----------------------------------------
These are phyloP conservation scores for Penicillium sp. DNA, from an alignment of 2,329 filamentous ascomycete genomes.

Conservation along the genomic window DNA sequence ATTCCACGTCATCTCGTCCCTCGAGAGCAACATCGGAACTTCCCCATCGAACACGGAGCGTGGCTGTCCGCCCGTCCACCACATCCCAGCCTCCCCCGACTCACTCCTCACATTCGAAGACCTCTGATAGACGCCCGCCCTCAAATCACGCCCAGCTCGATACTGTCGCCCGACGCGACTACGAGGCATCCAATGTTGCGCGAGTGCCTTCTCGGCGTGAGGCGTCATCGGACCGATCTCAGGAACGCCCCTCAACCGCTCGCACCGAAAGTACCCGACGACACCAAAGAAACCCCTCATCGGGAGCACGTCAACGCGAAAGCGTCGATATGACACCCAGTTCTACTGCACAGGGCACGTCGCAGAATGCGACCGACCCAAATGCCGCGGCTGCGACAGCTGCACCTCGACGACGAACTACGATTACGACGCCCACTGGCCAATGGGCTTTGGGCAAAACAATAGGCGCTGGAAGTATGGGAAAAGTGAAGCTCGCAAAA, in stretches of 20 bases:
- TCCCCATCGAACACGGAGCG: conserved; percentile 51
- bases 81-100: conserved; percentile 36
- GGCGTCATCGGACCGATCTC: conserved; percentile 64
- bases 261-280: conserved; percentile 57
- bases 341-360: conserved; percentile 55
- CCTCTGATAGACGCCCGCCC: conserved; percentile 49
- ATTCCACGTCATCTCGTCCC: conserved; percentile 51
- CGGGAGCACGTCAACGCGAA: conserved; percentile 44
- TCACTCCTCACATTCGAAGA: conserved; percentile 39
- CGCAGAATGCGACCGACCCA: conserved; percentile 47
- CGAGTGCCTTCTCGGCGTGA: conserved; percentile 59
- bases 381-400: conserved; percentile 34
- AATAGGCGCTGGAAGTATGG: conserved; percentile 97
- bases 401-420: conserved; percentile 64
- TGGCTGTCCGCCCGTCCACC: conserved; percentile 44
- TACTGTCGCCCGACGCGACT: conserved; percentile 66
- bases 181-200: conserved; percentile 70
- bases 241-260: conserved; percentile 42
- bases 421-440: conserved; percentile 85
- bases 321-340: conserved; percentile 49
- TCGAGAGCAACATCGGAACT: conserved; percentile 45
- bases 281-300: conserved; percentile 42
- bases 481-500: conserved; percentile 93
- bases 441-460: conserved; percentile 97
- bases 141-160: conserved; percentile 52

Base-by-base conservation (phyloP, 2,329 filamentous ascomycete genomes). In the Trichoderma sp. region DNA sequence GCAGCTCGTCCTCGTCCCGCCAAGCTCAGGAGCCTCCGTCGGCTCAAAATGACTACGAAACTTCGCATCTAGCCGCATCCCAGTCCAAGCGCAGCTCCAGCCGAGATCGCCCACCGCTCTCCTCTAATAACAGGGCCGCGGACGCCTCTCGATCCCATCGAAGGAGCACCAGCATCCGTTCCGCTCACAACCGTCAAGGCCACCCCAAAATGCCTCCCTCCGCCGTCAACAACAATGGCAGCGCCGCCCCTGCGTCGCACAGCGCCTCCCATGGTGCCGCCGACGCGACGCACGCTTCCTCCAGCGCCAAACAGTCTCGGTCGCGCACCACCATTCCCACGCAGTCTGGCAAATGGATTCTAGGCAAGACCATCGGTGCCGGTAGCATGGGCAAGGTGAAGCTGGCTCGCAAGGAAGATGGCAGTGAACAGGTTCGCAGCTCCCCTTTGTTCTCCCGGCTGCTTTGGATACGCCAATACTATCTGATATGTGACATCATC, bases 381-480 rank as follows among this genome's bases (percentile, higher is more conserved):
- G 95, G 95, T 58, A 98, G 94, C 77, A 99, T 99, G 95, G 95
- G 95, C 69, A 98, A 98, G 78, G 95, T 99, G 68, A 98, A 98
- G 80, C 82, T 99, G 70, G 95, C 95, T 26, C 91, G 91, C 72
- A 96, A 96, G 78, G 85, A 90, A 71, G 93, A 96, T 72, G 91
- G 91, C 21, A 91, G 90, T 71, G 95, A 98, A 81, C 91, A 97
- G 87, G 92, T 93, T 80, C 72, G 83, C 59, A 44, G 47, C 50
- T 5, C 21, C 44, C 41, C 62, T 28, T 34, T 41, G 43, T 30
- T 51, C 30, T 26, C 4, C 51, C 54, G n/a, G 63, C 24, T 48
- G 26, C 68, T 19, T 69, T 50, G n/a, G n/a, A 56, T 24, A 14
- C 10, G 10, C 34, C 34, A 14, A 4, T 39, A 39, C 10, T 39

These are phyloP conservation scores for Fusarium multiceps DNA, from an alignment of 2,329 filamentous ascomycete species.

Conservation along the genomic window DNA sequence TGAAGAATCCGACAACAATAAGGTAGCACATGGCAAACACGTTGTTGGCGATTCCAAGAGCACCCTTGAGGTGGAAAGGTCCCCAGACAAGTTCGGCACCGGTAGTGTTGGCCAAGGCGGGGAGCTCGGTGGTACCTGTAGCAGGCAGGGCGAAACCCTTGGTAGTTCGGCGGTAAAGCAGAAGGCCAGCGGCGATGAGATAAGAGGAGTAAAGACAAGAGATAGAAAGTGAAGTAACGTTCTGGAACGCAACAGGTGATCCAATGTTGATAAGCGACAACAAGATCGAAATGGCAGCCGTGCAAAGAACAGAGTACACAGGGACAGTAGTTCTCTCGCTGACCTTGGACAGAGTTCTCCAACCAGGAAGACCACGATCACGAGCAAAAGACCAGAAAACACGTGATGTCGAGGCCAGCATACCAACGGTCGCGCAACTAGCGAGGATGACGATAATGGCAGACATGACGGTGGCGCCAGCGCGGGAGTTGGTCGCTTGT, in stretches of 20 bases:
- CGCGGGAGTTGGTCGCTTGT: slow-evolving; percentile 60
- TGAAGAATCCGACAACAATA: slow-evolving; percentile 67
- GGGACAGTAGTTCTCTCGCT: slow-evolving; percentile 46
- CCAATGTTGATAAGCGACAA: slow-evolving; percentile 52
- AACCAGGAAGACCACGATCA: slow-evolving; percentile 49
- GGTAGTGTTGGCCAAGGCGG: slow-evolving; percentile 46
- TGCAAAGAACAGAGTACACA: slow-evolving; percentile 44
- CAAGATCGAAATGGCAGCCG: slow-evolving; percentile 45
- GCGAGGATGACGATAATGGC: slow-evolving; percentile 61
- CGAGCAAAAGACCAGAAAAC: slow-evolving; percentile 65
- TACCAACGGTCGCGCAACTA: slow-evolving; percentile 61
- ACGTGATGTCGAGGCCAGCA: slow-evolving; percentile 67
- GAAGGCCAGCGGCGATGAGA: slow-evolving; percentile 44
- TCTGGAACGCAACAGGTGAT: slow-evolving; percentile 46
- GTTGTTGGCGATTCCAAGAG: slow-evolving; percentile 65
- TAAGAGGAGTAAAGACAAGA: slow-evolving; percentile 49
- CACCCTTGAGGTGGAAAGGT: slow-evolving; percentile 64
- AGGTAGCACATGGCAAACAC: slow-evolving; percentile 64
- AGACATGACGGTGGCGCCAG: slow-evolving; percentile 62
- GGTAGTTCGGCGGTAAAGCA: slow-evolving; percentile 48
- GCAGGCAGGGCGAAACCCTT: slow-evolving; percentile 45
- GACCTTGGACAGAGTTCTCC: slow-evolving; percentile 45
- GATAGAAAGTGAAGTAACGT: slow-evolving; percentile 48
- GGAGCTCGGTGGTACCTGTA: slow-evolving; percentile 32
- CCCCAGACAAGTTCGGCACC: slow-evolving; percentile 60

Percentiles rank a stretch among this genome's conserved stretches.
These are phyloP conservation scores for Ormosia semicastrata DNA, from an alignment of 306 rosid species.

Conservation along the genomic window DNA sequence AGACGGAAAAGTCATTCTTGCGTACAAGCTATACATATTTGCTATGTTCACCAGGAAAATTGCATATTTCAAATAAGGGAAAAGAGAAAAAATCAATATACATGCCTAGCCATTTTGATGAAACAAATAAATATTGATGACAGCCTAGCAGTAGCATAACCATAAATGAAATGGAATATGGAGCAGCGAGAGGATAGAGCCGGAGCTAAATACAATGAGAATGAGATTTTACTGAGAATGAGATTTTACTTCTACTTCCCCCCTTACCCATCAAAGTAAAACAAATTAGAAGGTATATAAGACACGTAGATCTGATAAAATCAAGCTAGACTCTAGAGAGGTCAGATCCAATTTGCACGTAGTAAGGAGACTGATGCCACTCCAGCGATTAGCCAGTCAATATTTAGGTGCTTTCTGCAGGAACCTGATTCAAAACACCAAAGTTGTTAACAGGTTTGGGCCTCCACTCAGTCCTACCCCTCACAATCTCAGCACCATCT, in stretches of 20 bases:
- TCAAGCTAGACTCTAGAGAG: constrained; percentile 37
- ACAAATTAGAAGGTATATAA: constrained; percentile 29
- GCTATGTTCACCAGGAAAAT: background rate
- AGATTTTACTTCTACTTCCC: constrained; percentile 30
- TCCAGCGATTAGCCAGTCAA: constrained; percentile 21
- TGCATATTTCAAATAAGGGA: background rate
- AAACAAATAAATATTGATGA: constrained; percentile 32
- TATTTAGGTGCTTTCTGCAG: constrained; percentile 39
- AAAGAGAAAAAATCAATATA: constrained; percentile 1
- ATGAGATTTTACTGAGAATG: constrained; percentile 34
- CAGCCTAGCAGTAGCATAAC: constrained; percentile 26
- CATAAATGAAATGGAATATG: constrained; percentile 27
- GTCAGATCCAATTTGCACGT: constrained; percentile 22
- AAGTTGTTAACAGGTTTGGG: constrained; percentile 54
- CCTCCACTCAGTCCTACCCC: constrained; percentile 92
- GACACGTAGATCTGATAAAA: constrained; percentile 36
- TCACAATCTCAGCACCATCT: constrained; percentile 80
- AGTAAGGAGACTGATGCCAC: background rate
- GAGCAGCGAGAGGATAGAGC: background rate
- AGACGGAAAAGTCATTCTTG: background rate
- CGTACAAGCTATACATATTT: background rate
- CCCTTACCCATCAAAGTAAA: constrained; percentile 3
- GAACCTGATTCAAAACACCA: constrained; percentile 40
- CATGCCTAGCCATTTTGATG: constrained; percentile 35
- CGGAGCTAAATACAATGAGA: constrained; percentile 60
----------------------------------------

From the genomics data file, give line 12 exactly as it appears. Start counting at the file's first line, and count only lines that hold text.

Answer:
- CGCAGAATGCGACCGACCCA: conserved; percentile 47